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Column: Forty years ago, Paul Fusco photographed history

WORTHINGTON -- Paul Fusco. I never heard of him.

Paul Fusco is a photographer. In September, Paul Fusco has a $50 picture book coming out. The book is called, "R.F.K." Robert Francis Kennedy.

It was 40 years ago this month that Robert Francis Kennedy, younger brother of JFK (eight years younger), older brother of Ted Kennedy (seven years older), was shot dead in Los Angeles, age 43.

What is 40 years ago? If you are 40, it's an entire lifetime. You were born but you knew nothing when Robert Kennedy fell dead. If you are 80 -- well, 40 years is a good long time ago. You can't remember details. If you are 20, then 40 years is so long ago it is ancient history. Benjamin Franklin and Robert Kennedy.

If you are 20 you may ask who was Robert Kennedy. Robert was his brother John's closest adviser. He was an U.S. Attorney General. He was U.S. Senator from New York State. He was following in his brother's footsteps, running for president and making big strides. He won the presidential primaries in California and South Dakota the day he died.

Paul Fusco -- the photographer who is bringing out the book -- rode on RFK's funeral train from New York City to Washington, D.C., on the day of the funeral (June 8). He took pictures, took pictures, took pictures of people lining the railroad tracks. Clusters of people and throngs of people. It is said there were no fewer than one million people. The pall bearers brought chairs together and raised the casket onto the chair backs so that people could catch a glimpse of the casket through the windows.

The train slowed for the biggest crowds. The four-hour trip took eight hours.

I have seen some of the photos. I have studied them. I can't tell you how fascinating they are to me, and I can't tell you why I am fascinated. Oh well -- I can so. These are photos of the way we were.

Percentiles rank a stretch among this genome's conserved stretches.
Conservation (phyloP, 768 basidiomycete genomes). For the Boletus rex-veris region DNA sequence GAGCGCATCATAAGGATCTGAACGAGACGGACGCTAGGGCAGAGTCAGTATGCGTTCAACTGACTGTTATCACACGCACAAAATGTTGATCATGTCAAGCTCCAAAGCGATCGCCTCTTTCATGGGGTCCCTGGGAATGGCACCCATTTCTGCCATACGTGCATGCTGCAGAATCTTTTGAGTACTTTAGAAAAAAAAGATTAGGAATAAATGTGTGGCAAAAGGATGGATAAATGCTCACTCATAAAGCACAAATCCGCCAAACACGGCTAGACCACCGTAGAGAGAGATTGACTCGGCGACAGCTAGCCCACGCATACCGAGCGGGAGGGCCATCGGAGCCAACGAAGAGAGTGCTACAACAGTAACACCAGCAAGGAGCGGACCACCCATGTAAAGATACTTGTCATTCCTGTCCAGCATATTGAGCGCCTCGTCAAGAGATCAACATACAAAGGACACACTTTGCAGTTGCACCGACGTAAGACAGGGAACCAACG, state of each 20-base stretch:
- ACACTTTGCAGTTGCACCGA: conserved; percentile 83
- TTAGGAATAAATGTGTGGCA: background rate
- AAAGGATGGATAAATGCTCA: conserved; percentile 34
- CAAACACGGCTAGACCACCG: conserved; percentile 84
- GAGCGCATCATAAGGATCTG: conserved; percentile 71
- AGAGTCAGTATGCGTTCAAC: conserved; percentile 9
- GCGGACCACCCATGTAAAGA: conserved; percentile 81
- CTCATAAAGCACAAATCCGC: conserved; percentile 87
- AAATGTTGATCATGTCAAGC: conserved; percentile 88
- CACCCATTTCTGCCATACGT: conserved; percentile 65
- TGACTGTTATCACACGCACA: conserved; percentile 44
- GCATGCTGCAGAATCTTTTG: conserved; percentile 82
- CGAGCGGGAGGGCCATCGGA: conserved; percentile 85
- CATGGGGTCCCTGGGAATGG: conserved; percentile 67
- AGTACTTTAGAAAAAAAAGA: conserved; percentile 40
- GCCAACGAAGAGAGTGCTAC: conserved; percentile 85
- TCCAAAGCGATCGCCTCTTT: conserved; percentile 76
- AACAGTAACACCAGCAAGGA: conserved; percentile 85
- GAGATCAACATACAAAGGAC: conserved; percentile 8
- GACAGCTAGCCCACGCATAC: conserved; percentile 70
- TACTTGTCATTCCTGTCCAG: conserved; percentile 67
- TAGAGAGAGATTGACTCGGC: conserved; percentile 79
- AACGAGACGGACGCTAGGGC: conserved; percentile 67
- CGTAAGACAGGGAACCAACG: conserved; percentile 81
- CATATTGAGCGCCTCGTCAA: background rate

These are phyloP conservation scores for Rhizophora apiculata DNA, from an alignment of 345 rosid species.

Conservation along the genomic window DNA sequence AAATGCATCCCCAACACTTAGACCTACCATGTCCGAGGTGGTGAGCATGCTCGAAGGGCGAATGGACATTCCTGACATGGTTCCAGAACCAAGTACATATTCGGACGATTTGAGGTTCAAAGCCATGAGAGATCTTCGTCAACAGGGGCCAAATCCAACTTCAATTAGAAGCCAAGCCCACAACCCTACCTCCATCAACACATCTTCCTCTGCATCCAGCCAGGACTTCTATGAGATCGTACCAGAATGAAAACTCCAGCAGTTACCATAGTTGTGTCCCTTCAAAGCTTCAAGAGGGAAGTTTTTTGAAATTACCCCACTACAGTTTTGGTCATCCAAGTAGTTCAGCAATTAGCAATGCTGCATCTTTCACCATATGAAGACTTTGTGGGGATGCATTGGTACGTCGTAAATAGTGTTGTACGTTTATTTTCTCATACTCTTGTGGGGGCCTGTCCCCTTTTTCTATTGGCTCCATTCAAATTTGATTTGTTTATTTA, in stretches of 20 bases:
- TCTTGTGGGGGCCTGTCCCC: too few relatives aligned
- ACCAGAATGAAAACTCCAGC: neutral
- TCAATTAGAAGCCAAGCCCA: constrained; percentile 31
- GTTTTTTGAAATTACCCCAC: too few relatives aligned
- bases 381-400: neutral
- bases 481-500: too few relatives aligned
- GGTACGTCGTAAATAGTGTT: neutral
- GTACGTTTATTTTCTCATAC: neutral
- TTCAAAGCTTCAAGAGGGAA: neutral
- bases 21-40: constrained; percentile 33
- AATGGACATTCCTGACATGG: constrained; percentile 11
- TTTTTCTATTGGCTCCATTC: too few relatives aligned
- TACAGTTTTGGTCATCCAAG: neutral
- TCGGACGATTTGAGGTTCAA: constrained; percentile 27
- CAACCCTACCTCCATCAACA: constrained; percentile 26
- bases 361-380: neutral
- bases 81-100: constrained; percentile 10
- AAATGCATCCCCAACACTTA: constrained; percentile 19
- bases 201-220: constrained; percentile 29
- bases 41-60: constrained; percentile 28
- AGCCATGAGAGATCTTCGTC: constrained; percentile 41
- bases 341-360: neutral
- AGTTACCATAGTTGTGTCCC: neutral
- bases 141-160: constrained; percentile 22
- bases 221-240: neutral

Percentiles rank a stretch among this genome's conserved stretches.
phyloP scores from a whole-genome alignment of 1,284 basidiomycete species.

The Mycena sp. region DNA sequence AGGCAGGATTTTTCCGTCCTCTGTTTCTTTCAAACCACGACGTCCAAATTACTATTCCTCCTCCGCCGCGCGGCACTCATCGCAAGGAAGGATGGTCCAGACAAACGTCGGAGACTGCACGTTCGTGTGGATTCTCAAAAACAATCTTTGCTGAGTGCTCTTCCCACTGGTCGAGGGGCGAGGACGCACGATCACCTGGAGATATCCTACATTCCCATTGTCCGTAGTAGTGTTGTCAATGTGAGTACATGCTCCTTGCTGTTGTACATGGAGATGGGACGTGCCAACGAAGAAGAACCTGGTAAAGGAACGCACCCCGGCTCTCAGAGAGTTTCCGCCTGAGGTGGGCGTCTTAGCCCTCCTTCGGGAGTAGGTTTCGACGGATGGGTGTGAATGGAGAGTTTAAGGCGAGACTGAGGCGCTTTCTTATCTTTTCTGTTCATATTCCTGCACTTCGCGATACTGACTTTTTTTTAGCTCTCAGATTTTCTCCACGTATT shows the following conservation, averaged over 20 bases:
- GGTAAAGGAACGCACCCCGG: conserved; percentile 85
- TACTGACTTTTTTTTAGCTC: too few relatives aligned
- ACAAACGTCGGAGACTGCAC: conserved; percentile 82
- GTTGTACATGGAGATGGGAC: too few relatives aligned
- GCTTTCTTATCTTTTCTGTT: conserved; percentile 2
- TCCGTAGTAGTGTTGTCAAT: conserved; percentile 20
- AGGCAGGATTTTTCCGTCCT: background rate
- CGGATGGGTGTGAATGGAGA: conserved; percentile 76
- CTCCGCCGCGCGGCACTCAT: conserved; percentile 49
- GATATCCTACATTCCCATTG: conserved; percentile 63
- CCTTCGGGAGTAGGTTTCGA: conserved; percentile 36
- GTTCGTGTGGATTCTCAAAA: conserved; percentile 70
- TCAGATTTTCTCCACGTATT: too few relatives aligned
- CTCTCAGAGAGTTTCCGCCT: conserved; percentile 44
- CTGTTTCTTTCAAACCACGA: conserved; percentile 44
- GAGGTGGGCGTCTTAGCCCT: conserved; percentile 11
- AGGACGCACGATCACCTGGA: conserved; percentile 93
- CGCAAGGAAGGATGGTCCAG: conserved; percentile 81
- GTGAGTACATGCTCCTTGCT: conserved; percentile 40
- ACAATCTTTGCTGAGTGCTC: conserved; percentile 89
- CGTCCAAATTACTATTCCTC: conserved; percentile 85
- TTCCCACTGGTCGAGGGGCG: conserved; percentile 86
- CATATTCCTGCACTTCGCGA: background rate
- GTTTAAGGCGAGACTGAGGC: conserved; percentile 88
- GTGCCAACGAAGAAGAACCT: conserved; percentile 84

There is one crowd. Whites and blacks only. I think I can find 17 people waving. Waving good-bye. Why do they wave? Who will see them? Well, they wanted to do something, make some kind of expression. I think people still would do this.

I can't find one person who appears to be weeping and I find two, maybe three people who appear to be smiling. The others are standing with -- oh -- solemn expressions. This, too, probably is how we would be today.

So very many women and girls in skirts. Some of the older women have skirts to mid-calf. The girls and the younger women have skirts to their knees, or slightly above. Many jumpers. Probably more skirts than slacks. Many pedal pushers. No shorts.

There is one man, maybe in his 20s, wearing shorts. The other men are wearing pants, slacks, jeans. Many boys wear short pants but not all of them. Little boys.

I can find one T-shirt. This seems strange. There are a couple of men in A-shirts -- sleeveless underwear. Most men are wearing knit polo shirts or short-sleeve shirts open at the collars. There are two or three plaid sport coats. A couple of young guys are wearing dress shirts with the shirt tails out. This was cool. (I still think it's cool.)

In all those throngs I cannot find a man with a beard or a man who apparently needs a shave. A number of men and half the policemen (it seems) have close-cropped mustaches. Hair is clipped short. No athletic shoes.

Nearly everyone, man and woman, is bare-headed. A few men have loose-woven summer hats with plaid hat bands and a few have flat caps. One man waves his straw hat. Not one baseball cap.

A few hand-lettered signs. "Bobby We Will Miss You." "So Long Bobby."

Not many cameras. This surprises me. Many of those with cameras have camera straps around their necks.

One young farm couple has three boys and two girls lined up stepladder style, small to large.

A few people -- only a few -- have right hands over their hearts. All the servicemen are saluting and a few other men and boys are saluting.

That is how we were. Forty years ago this month.

Ray Crippen is a former editor of the Daily Globe. His column appears on Saturdays.